More uncertainty for Nevadans facing loss of health insurance plans
The nearly 25,000 Nevadans who faced the loss of their individually purchased health insurance plans because they did not meet the requirements of the new health care law got another dose of uncertainty Thursday when President Barack Obama announced that they could keep their policies for another year.
November 15, 2013 - 1:48 am
CARSON CITY — The nearly 25,000 Nevadans who faced the loss of their individually purchased health insurance plans because they did not meet the requirements of the new health care law got another dose of uncertainty Thursday when President Barack Obama announced that they could keep their policies for another year.
It was not immediately clear if the insurance companies canceling or not renewing the policies in the nearly 25,000 Nevadans potentially affected would agree to extend the coverage.That uncertainty was not assuaged by comments from the National Association of Insurance Commissioners. Association President and Louisiana Insurance Commissioner Jim Donelon questioned how the change could be accommodated.
In many states, cancellation notices have already gone out to policyholders and rates and plans have already been approved for 2014, he said.
“Changing the rules through administrative action at this late date creates uncertainty and may not address the underlying issues,” Donelon said. “We look forward to learning more details of this policy change and about how the administration proposes that regulators and insurers make this work for all consumers.”
Mary-Sarah Kinner, spokeswoman for Gov. Brian Sandoval, said the announcement was being reviewed by state regulators but that a special session of the Legislature to address the change “is not under consideration.”
Nevada’s insurance commissioner was trying to weigh the ramifications of the announcement. Commissioner Scott Kipper said rescinding cancellation notices might be easier said than done.
Kipper said his office has been conferring with commissioners around the nation as well as with major carriers to try to determine what steps would need to be taken.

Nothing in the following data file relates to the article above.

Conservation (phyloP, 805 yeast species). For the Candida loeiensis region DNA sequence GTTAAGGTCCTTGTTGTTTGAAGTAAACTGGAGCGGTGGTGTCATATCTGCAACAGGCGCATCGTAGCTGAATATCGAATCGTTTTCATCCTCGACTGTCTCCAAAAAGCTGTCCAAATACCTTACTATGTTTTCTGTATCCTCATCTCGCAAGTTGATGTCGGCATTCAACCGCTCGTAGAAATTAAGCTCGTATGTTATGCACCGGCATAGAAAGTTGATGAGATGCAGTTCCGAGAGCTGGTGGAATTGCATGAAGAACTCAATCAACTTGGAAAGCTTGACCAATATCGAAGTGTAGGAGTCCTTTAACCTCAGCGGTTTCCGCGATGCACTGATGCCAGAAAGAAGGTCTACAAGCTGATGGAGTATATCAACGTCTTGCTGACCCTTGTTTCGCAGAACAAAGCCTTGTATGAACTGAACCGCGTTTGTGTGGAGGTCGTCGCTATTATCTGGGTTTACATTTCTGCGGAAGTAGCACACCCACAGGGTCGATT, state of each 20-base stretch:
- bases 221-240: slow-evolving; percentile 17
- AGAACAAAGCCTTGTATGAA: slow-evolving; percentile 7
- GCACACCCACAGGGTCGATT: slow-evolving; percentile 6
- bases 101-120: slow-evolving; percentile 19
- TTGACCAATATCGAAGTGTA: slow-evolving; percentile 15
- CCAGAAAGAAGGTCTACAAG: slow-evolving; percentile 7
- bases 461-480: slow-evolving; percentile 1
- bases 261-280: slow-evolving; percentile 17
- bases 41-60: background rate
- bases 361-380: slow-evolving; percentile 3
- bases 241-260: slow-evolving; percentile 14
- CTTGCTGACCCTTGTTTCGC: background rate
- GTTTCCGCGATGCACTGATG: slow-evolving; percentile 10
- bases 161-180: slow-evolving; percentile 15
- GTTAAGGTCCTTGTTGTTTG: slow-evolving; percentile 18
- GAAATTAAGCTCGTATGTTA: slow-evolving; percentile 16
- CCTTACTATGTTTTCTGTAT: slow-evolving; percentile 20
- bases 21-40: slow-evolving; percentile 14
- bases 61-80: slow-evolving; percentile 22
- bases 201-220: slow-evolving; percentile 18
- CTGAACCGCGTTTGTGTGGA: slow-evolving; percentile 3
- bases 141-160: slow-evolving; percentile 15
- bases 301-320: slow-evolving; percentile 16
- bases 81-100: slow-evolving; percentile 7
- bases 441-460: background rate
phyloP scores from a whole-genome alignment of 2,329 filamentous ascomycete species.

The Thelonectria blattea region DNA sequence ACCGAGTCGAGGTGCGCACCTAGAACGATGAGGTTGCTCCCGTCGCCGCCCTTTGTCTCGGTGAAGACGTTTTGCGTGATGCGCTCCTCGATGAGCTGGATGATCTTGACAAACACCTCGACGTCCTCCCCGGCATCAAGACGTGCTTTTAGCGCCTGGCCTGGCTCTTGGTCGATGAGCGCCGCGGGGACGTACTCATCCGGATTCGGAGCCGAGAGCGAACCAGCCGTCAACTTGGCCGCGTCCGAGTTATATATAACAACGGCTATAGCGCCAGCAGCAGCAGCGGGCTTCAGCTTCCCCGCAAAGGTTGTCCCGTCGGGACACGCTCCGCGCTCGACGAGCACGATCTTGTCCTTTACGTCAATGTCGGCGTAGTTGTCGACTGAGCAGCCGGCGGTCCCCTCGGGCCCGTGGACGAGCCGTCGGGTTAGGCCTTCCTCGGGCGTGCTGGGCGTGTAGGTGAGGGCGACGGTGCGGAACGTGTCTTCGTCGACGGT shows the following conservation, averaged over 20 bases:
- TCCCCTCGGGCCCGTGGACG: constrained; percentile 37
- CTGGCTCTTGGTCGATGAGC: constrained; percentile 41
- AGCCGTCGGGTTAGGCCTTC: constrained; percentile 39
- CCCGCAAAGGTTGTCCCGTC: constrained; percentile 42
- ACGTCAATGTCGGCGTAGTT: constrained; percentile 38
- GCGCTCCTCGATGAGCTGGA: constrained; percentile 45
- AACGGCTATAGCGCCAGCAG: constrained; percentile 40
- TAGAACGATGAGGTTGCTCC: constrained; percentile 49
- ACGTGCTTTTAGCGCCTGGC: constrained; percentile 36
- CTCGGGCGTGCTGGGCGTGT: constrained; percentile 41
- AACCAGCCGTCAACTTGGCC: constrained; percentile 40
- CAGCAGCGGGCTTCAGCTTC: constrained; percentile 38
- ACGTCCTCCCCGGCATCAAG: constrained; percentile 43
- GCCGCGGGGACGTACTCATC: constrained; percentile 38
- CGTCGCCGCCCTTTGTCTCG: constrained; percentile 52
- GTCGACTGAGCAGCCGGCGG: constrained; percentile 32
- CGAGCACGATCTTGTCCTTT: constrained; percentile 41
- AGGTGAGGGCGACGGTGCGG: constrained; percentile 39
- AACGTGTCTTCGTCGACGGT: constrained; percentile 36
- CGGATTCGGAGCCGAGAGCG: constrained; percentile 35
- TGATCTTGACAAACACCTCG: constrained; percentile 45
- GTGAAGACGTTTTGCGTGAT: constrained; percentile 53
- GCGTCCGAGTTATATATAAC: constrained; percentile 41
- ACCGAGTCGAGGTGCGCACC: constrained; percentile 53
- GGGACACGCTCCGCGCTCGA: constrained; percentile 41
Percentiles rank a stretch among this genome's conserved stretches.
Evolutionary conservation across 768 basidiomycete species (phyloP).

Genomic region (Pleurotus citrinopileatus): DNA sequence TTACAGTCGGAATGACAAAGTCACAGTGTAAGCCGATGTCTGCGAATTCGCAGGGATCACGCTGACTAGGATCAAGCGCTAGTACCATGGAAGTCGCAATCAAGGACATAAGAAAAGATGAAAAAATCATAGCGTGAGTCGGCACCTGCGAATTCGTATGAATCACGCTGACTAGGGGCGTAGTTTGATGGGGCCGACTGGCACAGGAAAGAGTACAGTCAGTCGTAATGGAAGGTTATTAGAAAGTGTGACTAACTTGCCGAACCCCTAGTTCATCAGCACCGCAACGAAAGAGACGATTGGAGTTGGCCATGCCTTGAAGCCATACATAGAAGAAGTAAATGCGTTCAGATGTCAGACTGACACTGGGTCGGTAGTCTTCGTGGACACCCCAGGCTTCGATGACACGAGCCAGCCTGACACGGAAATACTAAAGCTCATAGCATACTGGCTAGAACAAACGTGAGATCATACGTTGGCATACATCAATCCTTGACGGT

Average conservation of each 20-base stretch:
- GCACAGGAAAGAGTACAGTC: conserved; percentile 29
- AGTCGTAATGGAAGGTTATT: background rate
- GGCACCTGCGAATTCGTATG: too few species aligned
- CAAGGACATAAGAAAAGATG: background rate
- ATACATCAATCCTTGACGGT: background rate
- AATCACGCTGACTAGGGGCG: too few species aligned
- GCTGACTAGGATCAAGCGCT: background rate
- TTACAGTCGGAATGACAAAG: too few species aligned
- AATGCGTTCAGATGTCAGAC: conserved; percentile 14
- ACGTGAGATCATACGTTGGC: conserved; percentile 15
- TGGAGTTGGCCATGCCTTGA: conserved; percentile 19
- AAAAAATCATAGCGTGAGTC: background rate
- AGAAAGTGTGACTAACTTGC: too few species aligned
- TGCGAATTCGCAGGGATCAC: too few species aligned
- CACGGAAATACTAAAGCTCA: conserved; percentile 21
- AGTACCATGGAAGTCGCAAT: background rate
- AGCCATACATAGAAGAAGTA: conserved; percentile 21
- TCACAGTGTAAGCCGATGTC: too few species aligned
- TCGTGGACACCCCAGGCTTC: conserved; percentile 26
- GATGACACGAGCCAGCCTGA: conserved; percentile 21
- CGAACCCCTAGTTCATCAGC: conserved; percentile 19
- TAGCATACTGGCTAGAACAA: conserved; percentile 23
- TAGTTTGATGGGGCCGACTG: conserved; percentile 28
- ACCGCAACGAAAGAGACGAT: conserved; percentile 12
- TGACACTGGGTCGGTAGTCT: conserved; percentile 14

Jon Hager, director of the Silver State Health Insurance Exchange, said Thursday the announcement should not affect its efforts to sign up 118,000 Nevadans for health insurance by March 31, 2014. That number was based on the state’s uninsured population and did not factor in the policy cancellations, he said.
Nevada has a long way to go to reach the target. So far there are only 513 people who have paid for or who have scheduled payments for health insurance. When the 1,484 people who have confirmed enrollments and who will soon get a bill in the mail are counted, the total is just under 2,000.About two dozen people protested the implementation of the Patient Protection and Affordable Care Act on Thursday in Carson City, including Sharron Angle. Others protested in Henderson.
Angle, who lost to U.S. Sen. Harry Reid in the 2010 Senate race, has created a website dedicated to getting those states that created their own health exchanges to eliminate them. Called undobamacare.com, the website asks Nevadans to contact Sandoval and their legislative representatives asking for a special session to repeal the Silver State Health Insurance Exchange.
Angle said she has given no thought to a political run in 2014, when Sandoval’s first term is up as governor. He is running for a second term.
Asked if she will run against Sandoval in the GOP primary next year, Angle said her only focus right now is repealing Obamacare.
Cody Quirk, Carson City chairman of the Independent American Party protesting Obamacare, said the new law has turned into a big mess and needs attention.
“We need less red tape,” he said. “We need less bureaucracy.”
The plan is to ask the Legislature to push Congress to repeal the new law, Quirk said.
Donelon had additional concerns with Obama’s announcement: “This decision continues different rules for different policies and threatens to undermine the new market, and may lead to higher premiums and market disruptions in 2014 and beyond.”
The Associated Press and Review-Journal Capital Bureau reporter Sean Whaley contributed to this report.